Children Have Higher Risk of Dehydration
Diarrhea, fever are frequently to blame
(HealthDay is the new name for HealthScoutNews.)
SATURDAY, July 19, 2003 (HealthDayNews) -- A dramatic reduction in the amount of fluid in the body causes dehydration, which can be a serious, even life-threatening, condition if left untreated.
And children, especially babies and toddlers, are at a greater risk of dehydration than adults because they have less fluid reserves and because they are sick more often, says Dr. Elizabeth Powell, a pediatric emergency physician at Children's Memorial Hospital in Chicago.
The biggest cause of dehydration in youngsters is diarrheal illnesses, Powell says.
"There's the fluid loss from the diarrhea and in addition kids feel lousy, so they don't drink," she says.
Symptoms of dehydration include dry mouth, no tears and a lack of urination. Babies less than 3 months old should urinate at least once every six hours; toddlers should wet at least three diapers a day, and older children should be going to the bathroom at least two to three times in a 24-hour period, Powell says.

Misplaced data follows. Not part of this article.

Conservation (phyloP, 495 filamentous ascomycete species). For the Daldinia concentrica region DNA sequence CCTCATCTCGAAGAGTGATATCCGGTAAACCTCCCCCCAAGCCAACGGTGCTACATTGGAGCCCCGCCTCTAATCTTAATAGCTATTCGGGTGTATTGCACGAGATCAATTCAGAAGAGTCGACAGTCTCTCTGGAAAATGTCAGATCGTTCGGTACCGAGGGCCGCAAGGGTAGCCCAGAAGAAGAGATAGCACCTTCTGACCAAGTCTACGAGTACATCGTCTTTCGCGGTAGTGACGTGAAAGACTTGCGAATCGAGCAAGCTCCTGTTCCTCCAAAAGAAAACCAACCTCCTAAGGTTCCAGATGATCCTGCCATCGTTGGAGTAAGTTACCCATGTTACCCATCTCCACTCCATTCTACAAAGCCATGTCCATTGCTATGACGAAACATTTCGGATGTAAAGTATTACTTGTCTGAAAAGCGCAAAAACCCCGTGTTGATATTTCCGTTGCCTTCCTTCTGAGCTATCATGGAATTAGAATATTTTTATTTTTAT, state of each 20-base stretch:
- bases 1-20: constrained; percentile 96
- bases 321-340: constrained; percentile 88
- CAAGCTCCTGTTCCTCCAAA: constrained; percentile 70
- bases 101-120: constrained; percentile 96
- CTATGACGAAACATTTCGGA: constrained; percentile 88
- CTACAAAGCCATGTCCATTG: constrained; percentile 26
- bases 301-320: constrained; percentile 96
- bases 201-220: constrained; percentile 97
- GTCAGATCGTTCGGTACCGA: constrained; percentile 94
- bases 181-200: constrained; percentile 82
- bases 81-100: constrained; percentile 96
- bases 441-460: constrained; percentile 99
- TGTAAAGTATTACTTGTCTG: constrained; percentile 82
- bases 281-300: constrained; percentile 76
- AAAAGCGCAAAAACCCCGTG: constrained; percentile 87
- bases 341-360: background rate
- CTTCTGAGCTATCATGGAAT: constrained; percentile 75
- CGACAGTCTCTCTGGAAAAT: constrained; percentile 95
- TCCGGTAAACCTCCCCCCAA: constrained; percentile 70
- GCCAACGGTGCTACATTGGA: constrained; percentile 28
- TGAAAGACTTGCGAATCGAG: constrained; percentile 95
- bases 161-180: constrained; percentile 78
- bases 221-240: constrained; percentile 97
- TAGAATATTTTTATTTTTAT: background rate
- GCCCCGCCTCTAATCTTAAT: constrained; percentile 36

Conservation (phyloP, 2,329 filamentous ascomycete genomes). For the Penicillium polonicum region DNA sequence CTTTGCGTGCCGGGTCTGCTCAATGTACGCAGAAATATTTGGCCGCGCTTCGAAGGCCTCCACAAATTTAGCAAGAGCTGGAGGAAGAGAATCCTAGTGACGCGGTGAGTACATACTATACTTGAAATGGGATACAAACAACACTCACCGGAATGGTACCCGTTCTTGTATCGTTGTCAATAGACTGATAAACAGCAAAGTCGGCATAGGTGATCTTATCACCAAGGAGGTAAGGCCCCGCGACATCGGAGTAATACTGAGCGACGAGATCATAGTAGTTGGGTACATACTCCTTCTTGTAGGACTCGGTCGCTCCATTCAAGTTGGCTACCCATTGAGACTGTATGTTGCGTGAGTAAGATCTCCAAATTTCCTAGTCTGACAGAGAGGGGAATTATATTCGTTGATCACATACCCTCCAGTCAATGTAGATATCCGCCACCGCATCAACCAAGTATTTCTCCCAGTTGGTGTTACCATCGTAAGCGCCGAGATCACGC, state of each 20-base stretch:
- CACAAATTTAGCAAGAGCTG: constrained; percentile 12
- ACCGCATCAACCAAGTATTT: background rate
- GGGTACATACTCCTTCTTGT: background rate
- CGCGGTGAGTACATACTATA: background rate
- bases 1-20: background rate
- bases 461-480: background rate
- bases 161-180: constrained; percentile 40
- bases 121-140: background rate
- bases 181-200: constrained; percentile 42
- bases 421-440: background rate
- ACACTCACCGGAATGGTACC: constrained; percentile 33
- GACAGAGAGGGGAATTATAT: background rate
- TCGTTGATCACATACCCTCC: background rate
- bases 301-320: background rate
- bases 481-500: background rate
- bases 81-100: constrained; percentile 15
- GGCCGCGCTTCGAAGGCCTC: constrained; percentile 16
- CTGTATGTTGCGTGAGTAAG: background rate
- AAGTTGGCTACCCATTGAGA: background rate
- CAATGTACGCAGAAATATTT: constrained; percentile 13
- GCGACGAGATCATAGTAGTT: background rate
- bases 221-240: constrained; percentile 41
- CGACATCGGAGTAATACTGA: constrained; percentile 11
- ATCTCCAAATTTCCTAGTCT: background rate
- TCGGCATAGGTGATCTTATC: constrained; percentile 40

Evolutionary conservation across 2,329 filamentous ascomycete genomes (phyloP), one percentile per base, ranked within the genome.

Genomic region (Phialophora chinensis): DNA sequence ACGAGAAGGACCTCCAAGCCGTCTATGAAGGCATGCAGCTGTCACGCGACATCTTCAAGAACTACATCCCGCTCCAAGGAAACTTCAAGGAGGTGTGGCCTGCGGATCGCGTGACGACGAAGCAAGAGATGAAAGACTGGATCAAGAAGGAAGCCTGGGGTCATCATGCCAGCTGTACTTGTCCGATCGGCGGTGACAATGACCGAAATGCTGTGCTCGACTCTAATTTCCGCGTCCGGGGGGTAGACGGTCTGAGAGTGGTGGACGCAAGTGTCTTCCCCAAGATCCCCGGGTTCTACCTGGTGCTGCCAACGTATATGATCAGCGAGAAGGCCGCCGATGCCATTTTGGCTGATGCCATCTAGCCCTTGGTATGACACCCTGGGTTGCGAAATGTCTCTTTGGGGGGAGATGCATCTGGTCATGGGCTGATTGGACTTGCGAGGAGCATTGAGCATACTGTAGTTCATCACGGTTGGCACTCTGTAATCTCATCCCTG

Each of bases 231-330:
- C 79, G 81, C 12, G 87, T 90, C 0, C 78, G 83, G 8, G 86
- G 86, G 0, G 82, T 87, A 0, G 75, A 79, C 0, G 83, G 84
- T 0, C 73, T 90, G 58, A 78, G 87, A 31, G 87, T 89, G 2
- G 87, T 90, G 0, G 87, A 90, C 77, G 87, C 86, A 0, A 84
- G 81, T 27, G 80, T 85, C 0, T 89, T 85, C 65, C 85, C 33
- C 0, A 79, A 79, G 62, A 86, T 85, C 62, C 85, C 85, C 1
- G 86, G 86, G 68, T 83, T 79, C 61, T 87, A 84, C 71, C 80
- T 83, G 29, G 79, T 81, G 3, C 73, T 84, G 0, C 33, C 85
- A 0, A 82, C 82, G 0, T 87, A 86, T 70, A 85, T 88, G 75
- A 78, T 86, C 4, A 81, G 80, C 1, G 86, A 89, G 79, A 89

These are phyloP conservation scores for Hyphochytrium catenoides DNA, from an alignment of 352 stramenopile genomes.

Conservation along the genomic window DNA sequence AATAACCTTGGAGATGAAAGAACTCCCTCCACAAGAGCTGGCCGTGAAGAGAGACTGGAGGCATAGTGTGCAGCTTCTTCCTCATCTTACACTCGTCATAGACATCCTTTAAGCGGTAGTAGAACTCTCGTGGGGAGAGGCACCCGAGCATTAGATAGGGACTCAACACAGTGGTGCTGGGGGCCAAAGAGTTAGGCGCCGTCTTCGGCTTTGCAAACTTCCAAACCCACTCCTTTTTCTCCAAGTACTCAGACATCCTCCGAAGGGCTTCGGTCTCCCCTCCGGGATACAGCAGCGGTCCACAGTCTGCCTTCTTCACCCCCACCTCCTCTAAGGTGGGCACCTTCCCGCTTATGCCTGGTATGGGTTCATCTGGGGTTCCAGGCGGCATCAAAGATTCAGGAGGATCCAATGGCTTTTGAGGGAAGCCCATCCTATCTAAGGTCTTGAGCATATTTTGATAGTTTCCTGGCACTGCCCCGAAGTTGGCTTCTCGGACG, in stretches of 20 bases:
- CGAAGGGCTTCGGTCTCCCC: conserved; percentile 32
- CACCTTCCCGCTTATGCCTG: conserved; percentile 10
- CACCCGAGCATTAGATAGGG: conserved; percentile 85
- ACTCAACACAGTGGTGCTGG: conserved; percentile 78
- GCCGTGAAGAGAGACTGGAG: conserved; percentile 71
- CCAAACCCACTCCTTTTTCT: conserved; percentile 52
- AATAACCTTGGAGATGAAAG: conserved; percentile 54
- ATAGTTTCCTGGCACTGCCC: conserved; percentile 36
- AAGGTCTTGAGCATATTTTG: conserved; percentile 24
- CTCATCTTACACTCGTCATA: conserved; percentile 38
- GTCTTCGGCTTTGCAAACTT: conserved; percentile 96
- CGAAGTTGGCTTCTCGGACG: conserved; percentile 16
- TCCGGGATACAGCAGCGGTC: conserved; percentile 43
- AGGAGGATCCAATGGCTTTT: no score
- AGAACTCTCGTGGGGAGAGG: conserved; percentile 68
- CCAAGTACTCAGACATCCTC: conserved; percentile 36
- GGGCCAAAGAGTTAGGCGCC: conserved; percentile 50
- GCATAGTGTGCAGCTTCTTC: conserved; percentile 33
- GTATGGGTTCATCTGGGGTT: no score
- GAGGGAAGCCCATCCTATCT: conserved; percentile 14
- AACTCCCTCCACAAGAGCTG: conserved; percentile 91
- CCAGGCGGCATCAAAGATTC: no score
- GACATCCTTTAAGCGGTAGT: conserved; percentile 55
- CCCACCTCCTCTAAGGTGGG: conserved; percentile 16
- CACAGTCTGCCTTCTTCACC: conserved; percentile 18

Signs of more serious dehydration include sunken eyes, lethargy and a loss of elasticity in the skin. If you notice these symptoms or a lack of urination, contact your child's doctor.
The first line of treatment for dehydration is drinking fluids, preferably an oral electrolyte solution designed especially for children. Powell says sports drinks designed for adults aren't as effective as the ones made for kids.
Encourage your child to take small, frequent sips of a pediatric electrolyte drink any time they're sick with a fever or diarrhea. More serious cases of dehydration may require intravenous rehydration. But fortunately, Powell says, serious cases of dehydration are fairly uncommon in the United States.
To learn more about dehydration, visit the National Library of Medicine.